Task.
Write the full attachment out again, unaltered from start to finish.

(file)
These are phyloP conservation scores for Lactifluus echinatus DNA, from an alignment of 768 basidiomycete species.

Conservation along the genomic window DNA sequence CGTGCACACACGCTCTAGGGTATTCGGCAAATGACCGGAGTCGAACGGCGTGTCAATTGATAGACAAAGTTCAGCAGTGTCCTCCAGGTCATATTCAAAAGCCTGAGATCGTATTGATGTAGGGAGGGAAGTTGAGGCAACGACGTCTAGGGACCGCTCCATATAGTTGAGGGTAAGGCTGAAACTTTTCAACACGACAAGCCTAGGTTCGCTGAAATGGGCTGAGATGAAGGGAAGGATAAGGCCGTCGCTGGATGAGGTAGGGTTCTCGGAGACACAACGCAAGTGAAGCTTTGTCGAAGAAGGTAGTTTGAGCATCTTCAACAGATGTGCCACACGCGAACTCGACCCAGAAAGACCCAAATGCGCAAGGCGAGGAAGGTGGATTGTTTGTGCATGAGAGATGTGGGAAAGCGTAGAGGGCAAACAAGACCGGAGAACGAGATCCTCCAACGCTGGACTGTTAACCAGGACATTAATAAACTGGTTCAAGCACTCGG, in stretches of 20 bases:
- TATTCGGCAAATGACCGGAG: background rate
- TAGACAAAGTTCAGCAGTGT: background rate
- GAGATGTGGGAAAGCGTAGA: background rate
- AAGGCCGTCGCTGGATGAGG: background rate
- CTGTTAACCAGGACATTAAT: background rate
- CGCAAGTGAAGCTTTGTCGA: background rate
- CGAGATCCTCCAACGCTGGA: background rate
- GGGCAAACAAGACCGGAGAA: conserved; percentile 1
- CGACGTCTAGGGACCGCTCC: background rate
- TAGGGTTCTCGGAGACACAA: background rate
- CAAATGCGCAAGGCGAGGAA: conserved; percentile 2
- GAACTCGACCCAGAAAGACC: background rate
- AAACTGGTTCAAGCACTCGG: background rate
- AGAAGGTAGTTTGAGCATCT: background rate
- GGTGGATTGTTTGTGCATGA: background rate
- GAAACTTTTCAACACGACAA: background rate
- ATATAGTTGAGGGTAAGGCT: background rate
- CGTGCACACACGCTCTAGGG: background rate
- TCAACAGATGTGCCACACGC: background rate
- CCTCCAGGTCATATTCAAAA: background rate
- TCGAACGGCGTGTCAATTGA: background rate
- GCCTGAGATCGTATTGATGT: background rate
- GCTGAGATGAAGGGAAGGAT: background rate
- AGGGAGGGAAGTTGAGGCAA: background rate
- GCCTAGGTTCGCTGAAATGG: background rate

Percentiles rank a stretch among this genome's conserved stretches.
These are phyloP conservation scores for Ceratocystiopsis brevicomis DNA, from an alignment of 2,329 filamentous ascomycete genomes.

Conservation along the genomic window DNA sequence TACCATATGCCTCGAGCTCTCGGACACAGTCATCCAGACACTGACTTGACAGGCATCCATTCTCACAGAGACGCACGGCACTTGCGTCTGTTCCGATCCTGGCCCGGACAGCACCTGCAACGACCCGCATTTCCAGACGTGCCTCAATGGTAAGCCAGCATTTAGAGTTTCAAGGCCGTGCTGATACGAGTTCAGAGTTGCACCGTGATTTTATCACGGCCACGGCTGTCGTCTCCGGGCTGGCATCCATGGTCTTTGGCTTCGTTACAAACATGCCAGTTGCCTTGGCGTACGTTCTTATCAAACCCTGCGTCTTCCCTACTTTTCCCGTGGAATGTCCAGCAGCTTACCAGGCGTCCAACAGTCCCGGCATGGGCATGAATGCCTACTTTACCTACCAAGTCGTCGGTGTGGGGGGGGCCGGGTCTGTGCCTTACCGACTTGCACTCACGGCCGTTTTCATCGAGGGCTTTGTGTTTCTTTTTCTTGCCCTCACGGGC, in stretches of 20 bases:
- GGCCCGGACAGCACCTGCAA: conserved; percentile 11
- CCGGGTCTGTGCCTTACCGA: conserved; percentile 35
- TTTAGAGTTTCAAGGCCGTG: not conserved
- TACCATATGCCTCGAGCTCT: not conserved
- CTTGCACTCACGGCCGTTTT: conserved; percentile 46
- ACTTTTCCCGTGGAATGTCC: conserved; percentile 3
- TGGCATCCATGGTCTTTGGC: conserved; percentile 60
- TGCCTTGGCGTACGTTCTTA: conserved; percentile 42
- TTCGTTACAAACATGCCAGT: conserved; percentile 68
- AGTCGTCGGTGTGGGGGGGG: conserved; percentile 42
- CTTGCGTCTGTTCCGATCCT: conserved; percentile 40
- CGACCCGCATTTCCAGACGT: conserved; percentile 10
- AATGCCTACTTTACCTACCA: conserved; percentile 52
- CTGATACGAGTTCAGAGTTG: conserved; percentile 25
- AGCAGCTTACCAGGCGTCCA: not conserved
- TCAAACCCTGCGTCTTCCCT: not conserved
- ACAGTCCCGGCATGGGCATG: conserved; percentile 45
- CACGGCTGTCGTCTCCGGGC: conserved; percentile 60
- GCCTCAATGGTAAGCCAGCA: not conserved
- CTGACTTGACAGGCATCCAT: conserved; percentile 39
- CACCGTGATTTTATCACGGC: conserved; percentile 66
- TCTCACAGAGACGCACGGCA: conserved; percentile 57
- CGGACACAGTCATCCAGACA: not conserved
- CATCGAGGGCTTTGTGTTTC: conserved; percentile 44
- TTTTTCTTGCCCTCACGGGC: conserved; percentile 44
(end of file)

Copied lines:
These are phyloP conservation scores for Lactifluus echinatus DNA, from an alignment of 768 basidiomycete species.

Conservation along the genomic window DNA sequence CGTGCACACACGCTCTAGGGTATTCGGCAAATGACCGGAGTCGAACGGCGTGTCAATTGATAGACAAAGTTCAGCAGTGTCCTCCAGGTCATATTCAAAAGCCTGAGATCGTATTGATGTAGGGAGGGAAGTTGAGGCAACGACGTCTAGGGACCGCTCCATATAGTTGAGGGTAAGGCTGAAACTTTTCAACACGACAAGCCTAGGTTCGCTGAAATGGGCTGAGATGAAGGGAAGGATAAGGCCGTCGCTGGATGAGGTAGGGTTCTCGGAGACACAACGCAAGTGAAGCTTTGTCGAAGAAGGTAGTTTGAGCATCTTCAACAGATGTGCCACACGCGAACTCGACCCAGAAAGACCCAAATGCGCAAGGCGAGGAAGGTGGATTGTTTGTGCATGAGAGATGTGGGAAAGCGTAGAGGGCAAACAAGACCGGAGAACGAGATCCTCCAACGCTGGACTGTTAACCAGGACATTAATAAACTGGTTCAAGCACTCGG, in stretches of 20 bases:
- TATTCGGCAAATGACCGGAG: background rate
- TAGACAAAGTTCAGCAGTGT: background rate
- GAGATGTGGGAAAGCGTAGA: background rate
- AAGGCCGTCGCTGGATGAGG: background rate
- CTGTTAACCAGGACATTAAT: background rate
- CGCAAGTGAAGCTTTGTCGA: background rate
- CGAGATCCTCCAACGCTGGA: background rate
- GGGCAAACAAGACCGGAGAA: conserved; percentile 1
- CGACGTCTAGGGACCGCTCC: background rate
- TAGGGTTCTCGGAGACACAA: background rate
- CAAATGCGCAAGGCGAGGAA: conserved; percentile 2
- GAACTCGACCCAGAAAGACC: background rate
- AAACTGGTTCAAGCACTCGG: background rate
- AGAAGGTAGTTTGAGCATCT: background rate
- GGTGGATTGTTTGTGCATGA: background rate
- GAAACTTTTCAACACGACAA: background rate
- ATATAGTTGAGGGTAAGGCT: background rate
- CGTGCACACACGCTCTAGGG: background rate
- TCAACAGATGTGCCACACGC: background rate
- CCTCCAGGTCATATTCAAAA: background rate
- TCGAACGGCGTGTCAATTGA: background rate
- GCCTGAGATCGTATTGATGT: background rate
- GCTGAGATGAAGGGAAGGAT: background rate
- AGGGAGGGAAGTTGAGGCAA: background rate
- GCCTAGGTTCGCTGAAATGG: background rate

Percentiles rank a stretch among this genome's conserved stretches.
These are phyloP conservation scores for Ceratocystiopsis brevicomis DNA, from an alignment of 2,329 filamentous ascomycete genomes.

Conservation along the genomic window DNA sequence TACCATATGCCTCGAGCTCTCGGACACAGTCATCCAGACACTGACTTGACAGGCATCCATTCTCACAGAGACGCACGGCACTTGCGTCTGTTCCGATCCTGGCCCGGACAGCACCTGCAACGACCCGCATTTCCAGACGTGCCTCAATGGTAAGCCAGCATTTAGAGTTTCAAGGCCGTGCTGATACGAGTTCAGAGTTGCACCGTGATTTTATCACGGCCACGGCTGTCGTCTCCGGGCTGGCATCCATGGTCTTTGGCTTCGTTACAAACATGCCAGTTGCCTTGGCGTACGTTCTTATCAAACCCTGCGTCTTCCCTACTTTTCCCGTGGAATGTCCAGCAGCTTACCAGGCGTCCAACAGTCCCGGCATGGGCATGAATGCCTACTTTACCTACCAAGTCGTCGGTGTGGGGGGGGCCGGGTCTGTGCCTTACCGACTTGCACTCACGGCCGTTTTCATCGAGGGCTTTGTGTTTCTTTTTCTTGCCCTCACGGGC, in stretches of 20 bases:
- GGCCCGGACAGCACCTGCAA: conserved; percentile 11
- CCGGGTCTGTGCCTTACCGA: conserved; percentile 35
- TTTAGAGTTTCAAGGCCGTG: not conserved
- TACCATATGCCTCGAGCTCT: not conserved
- CTTGCACTCACGGCCGTTTT: conserved; percentile 46
- ACTTTTCCCGTGGAATGTCC: conserved; percentile 3
- TGGCATCCATGGTCTTTGGC: conserved; percentile 60
- TGCCTTGGCGTACGTTCTTA: conserved; percentile 42
- TTCGTTACAAACATGCCAGT: conserved; percentile 68
- AGTCGTCGGTGTGGGGGGGG: conserved; percentile 42
- CTTGCGTCTGTTCCGATCCT: conserved; percentile 40
- CGACCCGCATTTCCAGACGT: conserved; percentile 10
- AATGCCTACTTTACCTACCA: conserved; percentile 52
- CTGATACGAGTTCAGAGTTG: conserved; percentile 25
- AGCAGCTTACCAGGCGTCCA: not conserved
- TCAAACCCTGCGTCTTCCCT: not conserved
- ACAGTCCCGGCATGGGCATG: conserved; percentile 45
- CACGGCTGTCGTCTCCGGGC: conserved; percentile 60
- GCCTCAATGGTAAGCCAGCA: not conserved
- CTGACTTGACAGGCATCCAT: conserved; percentile 39
- CACCGTGATTTTATCACGGC: conserved; percentile 66
- TCTCACAGAGACGCACGGCA: conserved; percentile 57
- CGGACACAGTCATCCAGACA: not conserved
- CATCGAGGGCTTTGTGTTTC: conserved; percentile 44
- TTTTTCTTGCCCTCACGGGC: conserved; percentile 44